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All of which is why no one should be surprised at the news.  Why should presidents, politicians, Wall Street bankers, evangelical preachers, generals, and university presidents behave any differently than kings, popes, tribal warriors, and shoguns? The capacity for ambition, greed, venality, and self-service is limitless.  Competition is hardwired and absolute.  No one in power takes defeat lying down; no one on the way to power is careful not to trample on the flowers; and no one up and down the social phylogenetic scale will take insult, dismissal, or disregard with a smile.

Yet idealism is hard to dampen.  Life simply cannot be so predictable.  Human beings can harness the power of human nature for the best.  Why not an aggrandizement of good? A juggernaut of progress? A demanding, insistent, aggressive movement for peace, harmony, and a better world? Because people bicker, movements fracture, and competing interests destroy whatever unity there might have been.  Not only do religions disagree on salvation, but the many sects, branches, and affiliates of each religion disagree.  The pie is only so big.

Environmentalism is the biggest tent around, and in principle there should be room for those who want to protect the spotted owl, the snail darter, the air over the Mojave., the water in the Chesapeake, the small farmer, and organic agriculture.  All are welcome, but resources are never infinite and every dollar that goes to cleaning up the Bay is a dollar not invested in solar power. While the overarching principles of protecting the Earth may be universally respected, the fight for territory, resources, and political support is as internecine and bloody as any.

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As in all events, there will be environmental winners and losers.  Evangelical, mediated religions will get more adherents while Catholics, discouraged at their church’s dereliction of moral responsibility and leadership turn away.  Women who have benefitted from feminism and the civil rights movements will move from the kitchen to the boardroom and contribute to capitalism’s amoral acquisitiveness.  The virtues of motherhood, homemaking, and tradition will be diluted and finally forgotten.  Something has to give.  Human nature is unforgiving; and history keeps a well-kept balance sheet.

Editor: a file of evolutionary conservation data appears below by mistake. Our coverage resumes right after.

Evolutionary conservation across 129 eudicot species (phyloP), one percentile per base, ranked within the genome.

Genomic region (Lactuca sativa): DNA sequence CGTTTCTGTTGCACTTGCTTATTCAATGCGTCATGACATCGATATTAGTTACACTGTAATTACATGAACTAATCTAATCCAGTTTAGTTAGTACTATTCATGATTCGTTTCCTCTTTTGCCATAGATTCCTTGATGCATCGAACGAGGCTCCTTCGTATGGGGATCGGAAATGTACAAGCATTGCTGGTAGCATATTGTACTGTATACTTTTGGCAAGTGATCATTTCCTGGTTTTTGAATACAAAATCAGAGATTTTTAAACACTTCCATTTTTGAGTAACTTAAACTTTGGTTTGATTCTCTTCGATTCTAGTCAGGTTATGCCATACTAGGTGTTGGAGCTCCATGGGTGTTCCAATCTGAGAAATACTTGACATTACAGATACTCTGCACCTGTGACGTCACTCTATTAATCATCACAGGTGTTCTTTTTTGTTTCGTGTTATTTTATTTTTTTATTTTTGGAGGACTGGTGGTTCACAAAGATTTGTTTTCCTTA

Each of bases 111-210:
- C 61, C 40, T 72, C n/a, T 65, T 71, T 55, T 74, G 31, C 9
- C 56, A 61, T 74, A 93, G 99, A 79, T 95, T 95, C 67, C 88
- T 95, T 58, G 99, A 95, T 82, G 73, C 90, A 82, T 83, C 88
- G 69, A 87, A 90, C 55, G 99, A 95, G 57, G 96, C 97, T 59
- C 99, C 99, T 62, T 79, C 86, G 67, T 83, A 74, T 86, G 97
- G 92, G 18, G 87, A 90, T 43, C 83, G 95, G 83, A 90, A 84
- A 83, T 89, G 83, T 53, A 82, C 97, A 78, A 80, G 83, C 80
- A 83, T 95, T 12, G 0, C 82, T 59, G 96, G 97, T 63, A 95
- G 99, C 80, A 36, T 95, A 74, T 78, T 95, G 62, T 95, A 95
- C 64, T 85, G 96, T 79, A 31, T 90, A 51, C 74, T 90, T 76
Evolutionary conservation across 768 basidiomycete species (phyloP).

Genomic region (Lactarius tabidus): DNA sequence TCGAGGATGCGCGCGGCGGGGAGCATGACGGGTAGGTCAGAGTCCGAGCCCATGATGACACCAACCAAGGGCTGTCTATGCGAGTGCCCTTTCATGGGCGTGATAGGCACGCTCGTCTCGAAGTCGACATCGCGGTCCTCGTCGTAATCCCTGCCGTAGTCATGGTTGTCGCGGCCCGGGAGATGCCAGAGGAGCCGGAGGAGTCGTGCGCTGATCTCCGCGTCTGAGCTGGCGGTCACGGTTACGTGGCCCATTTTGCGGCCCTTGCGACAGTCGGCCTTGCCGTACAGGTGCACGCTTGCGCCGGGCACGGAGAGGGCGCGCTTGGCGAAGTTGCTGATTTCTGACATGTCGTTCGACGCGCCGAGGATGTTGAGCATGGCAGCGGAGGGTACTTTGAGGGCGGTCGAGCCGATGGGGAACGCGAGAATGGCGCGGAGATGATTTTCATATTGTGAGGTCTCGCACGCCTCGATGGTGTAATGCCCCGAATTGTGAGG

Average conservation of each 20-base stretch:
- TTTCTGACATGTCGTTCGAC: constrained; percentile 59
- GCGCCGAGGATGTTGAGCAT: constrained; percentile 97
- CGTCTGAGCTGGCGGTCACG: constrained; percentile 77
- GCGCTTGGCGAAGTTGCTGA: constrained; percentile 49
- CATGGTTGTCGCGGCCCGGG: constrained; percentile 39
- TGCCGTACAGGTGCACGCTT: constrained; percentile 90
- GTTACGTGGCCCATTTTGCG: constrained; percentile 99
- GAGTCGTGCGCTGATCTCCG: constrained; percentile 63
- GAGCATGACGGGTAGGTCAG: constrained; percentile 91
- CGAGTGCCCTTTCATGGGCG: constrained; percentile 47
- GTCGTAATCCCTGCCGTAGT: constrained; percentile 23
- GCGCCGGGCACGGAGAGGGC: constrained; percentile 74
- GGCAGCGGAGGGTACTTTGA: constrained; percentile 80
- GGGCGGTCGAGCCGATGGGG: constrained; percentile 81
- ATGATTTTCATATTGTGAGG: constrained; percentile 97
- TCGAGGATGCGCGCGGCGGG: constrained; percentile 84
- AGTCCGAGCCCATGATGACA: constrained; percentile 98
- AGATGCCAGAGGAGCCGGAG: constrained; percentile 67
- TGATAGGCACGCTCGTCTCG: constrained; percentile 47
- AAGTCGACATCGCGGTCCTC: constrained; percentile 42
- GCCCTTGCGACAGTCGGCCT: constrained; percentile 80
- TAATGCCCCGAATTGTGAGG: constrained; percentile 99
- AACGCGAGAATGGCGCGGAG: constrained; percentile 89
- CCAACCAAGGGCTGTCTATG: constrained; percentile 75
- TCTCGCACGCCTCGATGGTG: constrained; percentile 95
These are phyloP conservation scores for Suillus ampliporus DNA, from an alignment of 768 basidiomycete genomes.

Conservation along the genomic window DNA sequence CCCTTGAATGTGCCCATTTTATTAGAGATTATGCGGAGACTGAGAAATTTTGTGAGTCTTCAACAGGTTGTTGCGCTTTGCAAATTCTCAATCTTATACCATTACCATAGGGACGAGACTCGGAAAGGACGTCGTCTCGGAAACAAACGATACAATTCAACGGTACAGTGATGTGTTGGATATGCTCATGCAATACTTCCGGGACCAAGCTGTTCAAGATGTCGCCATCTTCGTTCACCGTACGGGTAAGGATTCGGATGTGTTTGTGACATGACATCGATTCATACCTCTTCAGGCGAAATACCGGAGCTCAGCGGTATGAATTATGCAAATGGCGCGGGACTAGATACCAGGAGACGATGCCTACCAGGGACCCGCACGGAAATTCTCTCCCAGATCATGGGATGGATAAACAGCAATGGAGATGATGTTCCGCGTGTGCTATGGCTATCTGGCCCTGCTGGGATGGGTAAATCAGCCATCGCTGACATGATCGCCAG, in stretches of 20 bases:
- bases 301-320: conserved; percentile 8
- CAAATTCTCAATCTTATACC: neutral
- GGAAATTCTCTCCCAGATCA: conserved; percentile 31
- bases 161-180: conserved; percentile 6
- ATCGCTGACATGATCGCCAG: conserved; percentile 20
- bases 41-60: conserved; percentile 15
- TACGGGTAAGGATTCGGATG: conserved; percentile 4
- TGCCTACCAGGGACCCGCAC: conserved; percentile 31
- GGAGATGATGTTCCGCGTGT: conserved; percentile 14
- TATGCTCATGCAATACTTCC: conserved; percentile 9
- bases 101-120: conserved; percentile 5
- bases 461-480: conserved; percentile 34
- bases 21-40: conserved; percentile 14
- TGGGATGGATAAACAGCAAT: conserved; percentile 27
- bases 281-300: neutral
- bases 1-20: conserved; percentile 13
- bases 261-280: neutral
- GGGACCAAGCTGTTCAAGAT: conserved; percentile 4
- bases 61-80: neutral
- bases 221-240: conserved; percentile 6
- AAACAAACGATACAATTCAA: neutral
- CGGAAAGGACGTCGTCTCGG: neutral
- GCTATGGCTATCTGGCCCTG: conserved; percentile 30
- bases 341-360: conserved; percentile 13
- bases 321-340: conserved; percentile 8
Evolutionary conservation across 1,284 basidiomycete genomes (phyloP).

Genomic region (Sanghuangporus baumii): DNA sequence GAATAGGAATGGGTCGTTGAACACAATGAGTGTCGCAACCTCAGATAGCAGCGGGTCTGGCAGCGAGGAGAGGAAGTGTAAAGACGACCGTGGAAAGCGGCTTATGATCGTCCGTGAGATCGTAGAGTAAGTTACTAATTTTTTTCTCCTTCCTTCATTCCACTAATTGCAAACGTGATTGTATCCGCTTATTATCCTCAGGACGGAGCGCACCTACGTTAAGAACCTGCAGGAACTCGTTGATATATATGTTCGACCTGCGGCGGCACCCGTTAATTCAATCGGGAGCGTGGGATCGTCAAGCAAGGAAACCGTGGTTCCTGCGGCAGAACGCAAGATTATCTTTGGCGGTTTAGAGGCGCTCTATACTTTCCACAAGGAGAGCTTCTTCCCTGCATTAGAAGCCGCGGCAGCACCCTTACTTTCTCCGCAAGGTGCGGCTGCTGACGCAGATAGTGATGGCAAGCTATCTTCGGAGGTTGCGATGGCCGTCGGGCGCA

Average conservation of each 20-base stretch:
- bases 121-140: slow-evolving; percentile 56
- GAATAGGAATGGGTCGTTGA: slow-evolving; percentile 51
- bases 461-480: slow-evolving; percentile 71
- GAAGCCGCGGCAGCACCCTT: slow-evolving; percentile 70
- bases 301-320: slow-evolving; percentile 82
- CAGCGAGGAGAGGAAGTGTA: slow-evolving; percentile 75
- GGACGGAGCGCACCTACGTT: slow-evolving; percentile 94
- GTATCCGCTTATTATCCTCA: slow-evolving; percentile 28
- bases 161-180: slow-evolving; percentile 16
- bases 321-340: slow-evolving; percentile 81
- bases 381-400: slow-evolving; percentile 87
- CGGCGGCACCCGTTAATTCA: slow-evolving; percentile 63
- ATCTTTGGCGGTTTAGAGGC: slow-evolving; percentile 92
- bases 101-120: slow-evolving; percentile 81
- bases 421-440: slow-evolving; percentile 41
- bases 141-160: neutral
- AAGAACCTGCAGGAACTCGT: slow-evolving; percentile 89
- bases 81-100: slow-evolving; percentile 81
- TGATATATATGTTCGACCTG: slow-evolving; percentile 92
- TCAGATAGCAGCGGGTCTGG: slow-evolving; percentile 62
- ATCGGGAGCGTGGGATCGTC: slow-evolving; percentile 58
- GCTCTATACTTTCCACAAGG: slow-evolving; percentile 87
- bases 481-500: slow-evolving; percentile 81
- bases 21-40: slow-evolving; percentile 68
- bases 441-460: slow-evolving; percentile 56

Why do so many people, then, persist in their idealism? Isn’t an even casual glance at history enough to conclude that there are no absolutes, that horrific things are done in the name of good, and that there is no such thing as progress? The Twentieth Century saw dramatic improvements in life expectancy, material wealth, and well-being; but it was also one of the bloodiest in history.  Not only were there as many wars as in previous years, but the nature of the wars took on a more sinister character.  Hitler did not only want to conquer Europe and Russia – that would be very understandable – but he wanted to exterminate an entire race.     Stalin and Mao were strong and powerful leaders but were responsible for the death of millions because of their policies.  It was not enough for Pol Pot to follow the example of Mao in his desire to create a perfect socialist state.  He had to murder millions to do so.

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This ‘ignorant’ idealism may have its roots in religion.  God cannot simply let the world fall apart.  He cannot let us destroy ourselves through war, environmental neglect, greed, and divisiveness.  He will have to intervene, perhaps with another Flood, a new start, and a new vision.  Jesus Christ’s words of compassion, love, and inclusivity must have metaphysical importance.  If we follow his example, the world will indeed be a better place.

Of course this may all be hokum, religion only a fancy myth, and the Catholic Church built on mythical false promises of Christ in the desert, may have taken advantage of man’s simple desire for miracle, mystery, and authority to build a powerful political institution. 

It is even more likely that idealism is an ironic by-product of human nature.  One must be convinced that the political struggle for individual rights is a noble one, of a higher order than mundane affairs.  Belief in a cause makes that cause more valid and energizes those in the struggle.

Or perhaps idealism is simply a happier version of life than doom-and-gloom determinism.  A Disney, Hollywood version.  Life may be sordid affair, but why look that closely?

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Besides, who wants to dwell on the fact that we are random, valueless bits in an equally random and valueless but infinite universe? We are better off at the movies.